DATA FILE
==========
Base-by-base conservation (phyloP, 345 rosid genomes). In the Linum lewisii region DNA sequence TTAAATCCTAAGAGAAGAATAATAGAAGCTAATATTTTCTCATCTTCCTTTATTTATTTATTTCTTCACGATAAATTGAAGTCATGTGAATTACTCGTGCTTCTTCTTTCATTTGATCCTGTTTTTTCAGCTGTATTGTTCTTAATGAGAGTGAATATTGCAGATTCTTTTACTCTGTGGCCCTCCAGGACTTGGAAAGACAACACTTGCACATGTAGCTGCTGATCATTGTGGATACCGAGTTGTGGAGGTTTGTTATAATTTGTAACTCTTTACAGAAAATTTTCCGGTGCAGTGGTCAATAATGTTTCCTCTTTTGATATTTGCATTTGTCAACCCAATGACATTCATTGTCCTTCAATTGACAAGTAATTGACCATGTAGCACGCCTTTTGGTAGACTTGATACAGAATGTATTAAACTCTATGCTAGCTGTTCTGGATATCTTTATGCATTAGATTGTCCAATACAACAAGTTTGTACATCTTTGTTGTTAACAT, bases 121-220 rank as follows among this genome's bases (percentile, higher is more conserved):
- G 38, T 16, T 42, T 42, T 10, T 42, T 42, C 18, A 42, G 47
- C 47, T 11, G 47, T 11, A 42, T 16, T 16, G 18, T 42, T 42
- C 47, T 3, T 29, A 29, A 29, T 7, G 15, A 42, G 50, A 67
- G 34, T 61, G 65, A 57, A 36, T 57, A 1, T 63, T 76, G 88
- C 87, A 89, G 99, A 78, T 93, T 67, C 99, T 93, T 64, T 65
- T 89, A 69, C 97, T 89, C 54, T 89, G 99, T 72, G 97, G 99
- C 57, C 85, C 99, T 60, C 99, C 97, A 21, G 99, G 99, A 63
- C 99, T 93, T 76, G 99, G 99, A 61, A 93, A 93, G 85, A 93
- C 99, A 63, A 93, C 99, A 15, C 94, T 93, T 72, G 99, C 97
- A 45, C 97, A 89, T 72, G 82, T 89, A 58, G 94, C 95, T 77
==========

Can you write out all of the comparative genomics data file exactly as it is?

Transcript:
Base-by-base conservation (phyloP, 345 rosid genomes). In the Linum lewisii region DNA sequence TTAAATCCTAAGAGAAGAATAATAGAAGCTAATATTTTCTCATCTTCCTTTATTTATTTATTTCTTCACGATAAATTGAAGTCATGTGAATTACTCGTGCTTCTTCTTTCATTTGATCCTGTTTTTTCAGCTGTATTGTTCTTAATGAGAGTGAATATTGCAGATTCTTTTACTCTGTGGCCCTCCAGGACTTGGAAAGACAACACTTGCACATGTAGCTGCTGATCATTGTGGATACCGAGTTGTGGAGGTTTGTTATAATTTGTAACTCTTTACAGAAAATTTTCCGGTGCAGTGGTCAATAATGTTTCCTCTTTTGATATTTGCATTTGTCAACCCAATGACATTCATTGTCCTTCAATTGACAAGTAATTGACCATGTAGCACGCCTTTTGGTAGACTTGATACAGAATGTATTAAACTCTATGCTAGCTGTTCTGGATATCTTTATGCATTAGATTGTCCAATACAACAAGTTTGTACATCTTTGTTGTTAACAT, bases 121-220 rank as follows among this genome's bases (percentile, higher is more conserved):
- G 38, T 16, T 42, T 42, T 10, T 42, T 42, C 18, A 42, G 47
- C 47, T 11, G 47, T 11, A 42, T 16, T 16, G 18, T 42, T 42
- C 47, T 3, T 29, A 29, A 29, T 7, G 15, A 42, G 50, A 67
- G 34, T 61, G 65, A 57, A 36, T 57, A 1, T 63, T 76, G 88
- C 87, A 89, G 99, A 78, T 93, T 67, C 99, T 93, T 64, T 65
- T 89, A 69, C 97, T 89, C 54, T 89, G 99, T 72, G 97, G 99
- C 57, C 85, C 99, T 60, C 99, C 97, A 21, G 99, G 99, A 63
- C 99, T 93, T 76, G 99, G 99, A 61, A 93, A 93, G 85, A 93
- C 99, A 63, A 93, C 99, A 15, C 94, T 93, T 72, G 99, C 97
- A 45, C 97, A 89, T 72, G 82, T 89, A 58, G 94, C 95, T 77